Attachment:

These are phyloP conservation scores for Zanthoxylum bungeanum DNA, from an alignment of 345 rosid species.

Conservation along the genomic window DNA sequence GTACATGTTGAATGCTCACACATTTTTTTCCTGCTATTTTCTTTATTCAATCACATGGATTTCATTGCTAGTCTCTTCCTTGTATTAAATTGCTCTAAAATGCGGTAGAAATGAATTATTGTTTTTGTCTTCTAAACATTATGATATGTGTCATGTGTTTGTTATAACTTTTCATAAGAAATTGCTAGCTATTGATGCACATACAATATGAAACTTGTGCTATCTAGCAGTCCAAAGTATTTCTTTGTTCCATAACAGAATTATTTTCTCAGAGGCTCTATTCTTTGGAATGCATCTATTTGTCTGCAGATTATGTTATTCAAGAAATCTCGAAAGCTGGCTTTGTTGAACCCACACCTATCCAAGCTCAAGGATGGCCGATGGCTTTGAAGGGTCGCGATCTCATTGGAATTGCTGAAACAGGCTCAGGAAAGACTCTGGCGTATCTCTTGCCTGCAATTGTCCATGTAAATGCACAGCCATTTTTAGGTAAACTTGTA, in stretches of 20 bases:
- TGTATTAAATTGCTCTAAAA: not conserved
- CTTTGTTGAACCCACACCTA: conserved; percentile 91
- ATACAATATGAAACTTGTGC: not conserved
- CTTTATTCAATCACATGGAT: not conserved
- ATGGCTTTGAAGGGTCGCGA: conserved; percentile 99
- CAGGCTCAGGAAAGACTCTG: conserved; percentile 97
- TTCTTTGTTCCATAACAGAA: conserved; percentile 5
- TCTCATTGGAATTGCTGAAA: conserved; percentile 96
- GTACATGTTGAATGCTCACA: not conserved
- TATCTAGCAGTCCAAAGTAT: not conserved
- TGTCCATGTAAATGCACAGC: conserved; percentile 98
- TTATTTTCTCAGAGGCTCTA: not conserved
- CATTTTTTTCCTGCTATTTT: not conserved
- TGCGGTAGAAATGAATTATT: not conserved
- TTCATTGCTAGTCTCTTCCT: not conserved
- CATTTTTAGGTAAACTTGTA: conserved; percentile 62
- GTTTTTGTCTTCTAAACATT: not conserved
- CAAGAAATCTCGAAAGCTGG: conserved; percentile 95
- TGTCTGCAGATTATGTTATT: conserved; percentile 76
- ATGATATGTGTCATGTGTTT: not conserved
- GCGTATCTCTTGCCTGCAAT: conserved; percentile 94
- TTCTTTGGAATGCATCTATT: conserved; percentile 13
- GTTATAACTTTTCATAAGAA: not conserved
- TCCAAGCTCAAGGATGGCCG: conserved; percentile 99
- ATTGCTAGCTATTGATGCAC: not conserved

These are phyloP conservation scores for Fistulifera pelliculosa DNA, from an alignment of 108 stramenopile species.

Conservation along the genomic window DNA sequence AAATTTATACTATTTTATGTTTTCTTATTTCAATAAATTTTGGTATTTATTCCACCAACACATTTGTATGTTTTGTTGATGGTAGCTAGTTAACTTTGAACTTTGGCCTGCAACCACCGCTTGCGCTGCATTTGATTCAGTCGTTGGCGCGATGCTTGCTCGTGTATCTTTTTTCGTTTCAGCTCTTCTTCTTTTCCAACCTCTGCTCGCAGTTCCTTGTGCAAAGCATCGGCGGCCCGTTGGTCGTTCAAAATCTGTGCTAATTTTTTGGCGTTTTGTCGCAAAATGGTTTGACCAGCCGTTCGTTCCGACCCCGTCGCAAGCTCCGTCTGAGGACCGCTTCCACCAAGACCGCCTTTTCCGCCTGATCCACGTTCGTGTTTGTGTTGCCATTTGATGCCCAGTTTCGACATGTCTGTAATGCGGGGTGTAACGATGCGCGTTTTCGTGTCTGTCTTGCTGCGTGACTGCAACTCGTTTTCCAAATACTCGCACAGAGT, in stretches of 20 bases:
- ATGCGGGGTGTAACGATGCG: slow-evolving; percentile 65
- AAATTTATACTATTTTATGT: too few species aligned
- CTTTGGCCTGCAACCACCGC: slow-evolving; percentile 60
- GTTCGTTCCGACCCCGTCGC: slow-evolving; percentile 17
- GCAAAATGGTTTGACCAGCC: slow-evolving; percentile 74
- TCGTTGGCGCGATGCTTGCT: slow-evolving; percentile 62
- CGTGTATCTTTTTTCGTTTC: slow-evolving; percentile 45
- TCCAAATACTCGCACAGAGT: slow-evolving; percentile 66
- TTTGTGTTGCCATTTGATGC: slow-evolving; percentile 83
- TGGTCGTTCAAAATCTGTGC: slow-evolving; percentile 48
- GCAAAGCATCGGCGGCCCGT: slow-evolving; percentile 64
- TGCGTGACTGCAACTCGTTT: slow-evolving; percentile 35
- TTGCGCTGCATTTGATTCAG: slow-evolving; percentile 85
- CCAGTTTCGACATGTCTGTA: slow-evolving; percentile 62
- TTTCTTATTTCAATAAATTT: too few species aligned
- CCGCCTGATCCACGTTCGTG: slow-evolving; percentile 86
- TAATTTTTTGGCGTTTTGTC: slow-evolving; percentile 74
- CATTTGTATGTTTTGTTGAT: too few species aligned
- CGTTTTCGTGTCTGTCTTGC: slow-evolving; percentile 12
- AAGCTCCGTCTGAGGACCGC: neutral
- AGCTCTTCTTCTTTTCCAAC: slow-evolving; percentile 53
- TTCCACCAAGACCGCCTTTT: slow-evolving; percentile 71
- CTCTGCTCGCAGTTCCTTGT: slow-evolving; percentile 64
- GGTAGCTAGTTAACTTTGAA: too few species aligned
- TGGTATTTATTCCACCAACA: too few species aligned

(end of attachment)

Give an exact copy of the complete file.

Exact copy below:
These are phyloP conservation scores for Zanthoxylum bungeanum DNA, from an alignment of 345 rosid species.

Conservation along the genomic window DNA sequence GTACATGTTGAATGCTCACACATTTTTTTCCTGCTATTTTCTTTATTCAATCACATGGATTTCATTGCTAGTCTCTTCCTTGTATTAAATTGCTCTAAAATGCGGTAGAAATGAATTATTGTTTTTGTCTTCTAAACATTATGATATGTGTCATGTGTTTGTTATAACTTTTCATAAGAAATTGCTAGCTATTGATGCACATACAATATGAAACTTGTGCTATCTAGCAGTCCAAAGTATTTCTTTGTTCCATAACAGAATTATTTTCTCAGAGGCTCTATTCTTTGGAATGCATCTATTTGTCTGCAGATTATGTTATTCAAGAAATCTCGAAAGCTGGCTTTGTTGAACCCACACCTATCCAAGCTCAAGGATGGCCGATGGCTTTGAAGGGTCGCGATCTCATTGGAATTGCTGAAACAGGCTCAGGAAAGACTCTGGCGTATCTCTTGCCTGCAATTGTCCATGTAAATGCACAGCCATTTTTAGGTAAACTTGTA, in stretches of 20 bases:
- TGTATTAAATTGCTCTAAAA: not conserved
- CTTTGTTGAACCCACACCTA: conserved; percentile 91
- ATACAATATGAAACTTGTGC: not conserved
- CTTTATTCAATCACATGGAT: not conserved
- ATGGCTTTGAAGGGTCGCGA: conserved; percentile 99
- CAGGCTCAGGAAAGACTCTG: conserved; percentile 97
- TTCTTTGTTCCATAACAGAA: conserved; percentile 5
- TCTCATTGGAATTGCTGAAA: conserved; percentile 96
- GTACATGTTGAATGCTCACA: not conserved
- TATCTAGCAGTCCAAAGTAT: not conserved
- TGTCCATGTAAATGCACAGC: conserved; percentile 98
- TTATTTTCTCAGAGGCTCTA: not conserved
- CATTTTTTTCCTGCTATTTT: not conserved
- TGCGGTAGAAATGAATTATT: not conserved
- TTCATTGCTAGTCTCTTCCT: not conserved
- CATTTTTAGGTAAACTTGTA: conserved; percentile 62
- GTTTTTGTCTTCTAAACATT: not conserved
- CAAGAAATCTCGAAAGCTGG: conserved; percentile 95
- TGTCTGCAGATTATGTTATT: conserved; percentile 76
- ATGATATGTGTCATGTGTTT: not conserved
- GCGTATCTCTTGCCTGCAAT: conserved; percentile 94
- TTCTTTGGAATGCATCTATT: conserved; percentile 13
- GTTATAACTTTTCATAAGAA: not conserved
- TCCAAGCTCAAGGATGGCCG: conserved; percentile 99
- ATTGCTAGCTATTGATGCAC: not conserved

These are phyloP conservation scores for Fistulifera pelliculosa DNA, from an alignment of 108 stramenopile species.

Conservation along the genomic window DNA sequence AAATTTATACTATTTTATGTTTTCTTATTTCAATAAATTTTGGTATTTATTCCACCAACACATTTGTATGTTTTGTTGATGGTAGCTAGTTAACTTTGAACTTTGGCCTGCAACCACCGCTTGCGCTGCATTTGATTCAGTCGTTGGCGCGATGCTTGCTCGTGTATCTTTTTTCGTTTCAGCTCTTCTTCTTTTCCAACCTCTGCTCGCAGTTCCTTGTGCAAAGCATCGGCGGCCCGTTGGTCGTTCAAAATCTGTGCTAATTTTTTGGCGTTTTGTCGCAAAATGGTTTGACCAGCCGTTCGTTCCGACCCCGTCGCAAGCTCCGTCTGAGGACCGCTTCCACCAAGACCGCCTTTTCCGCCTGATCCACGTTCGTGTTTGTGTTGCCATTTGATGCCCAGTTTCGACATGTCTGTAATGCGGGGTGTAACGATGCGCGTTTTCGTGTCTGTCTTGCTGCGTGACTGCAACTCGTTTTCCAAATACTCGCACAGAGT, in stretches of 20 bases:
- ATGCGGGGTGTAACGATGCG: slow-evolving; percentile 65
- AAATTTATACTATTTTATGT: too few species aligned
- CTTTGGCCTGCAACCACCGC: slow-evolving; percentile 60
- GTTCGTTCCGACCCCGTCGC: slow-evolving; percentile 17
- GCAAAATGGTTTGACCAGCC: slow-evolving; percentile 74
- TCGTTGGCGCGATGCTTGCT: slow-evolving; percentile 62
- CGTGTATCTTTTTTCGTTTC: slow-evolving; percentile 45
- TCCAAATACTCGCACAGAGT: slow-evolving; percentile 66
- TTTGTGTTGCCATTTGATGC: slow-evolving; percentile 83
- TGGTCGTTCAAAATCTGTGC: slow-evolving; percentile 48
- GCAAAGCATCGGCGGCCCGT: slow-evolving; percentile 64
- TGCGTGACTGCAACTCGTTT: slow-evolving; percentile 35
- TTGCGCTGCATTTGATTCAG: slow-evolving; percentile 85
- CCAGTTTCGACATGTCTGTA: slow-evolving; percentile 62
- TTTCTTATTTCAATAAATTT: too few species aligned
- CCGCCTGATCCACGTTCGTG: slow-evolving; percentile 86
- TAATTTTTTGGCGTTTTGTC: slow-evolving; percentile 74
- CATTTGTATGTTTTGTTGAT: too few species aligned
- CGTTTTCGTGTCTGTCTTGC: slow-evolving; percentile 12
- AAGCTCCGTCTGAGGACCGC: neutral
- AGCTCTTCTTCTTTTCCAAC: slow-evolving; percentile 53
- TTCCACCAAGACCGCCTTTT: slow-evolving; percentile 71
- CTCTGCTCGCAGTTCCTTGT: slow-evolving; percentile 64
- GGTAGCTAGTTAACTTTGAA: too few species aligned
- TGGTATTTATTCCACCAACA: too few species aligned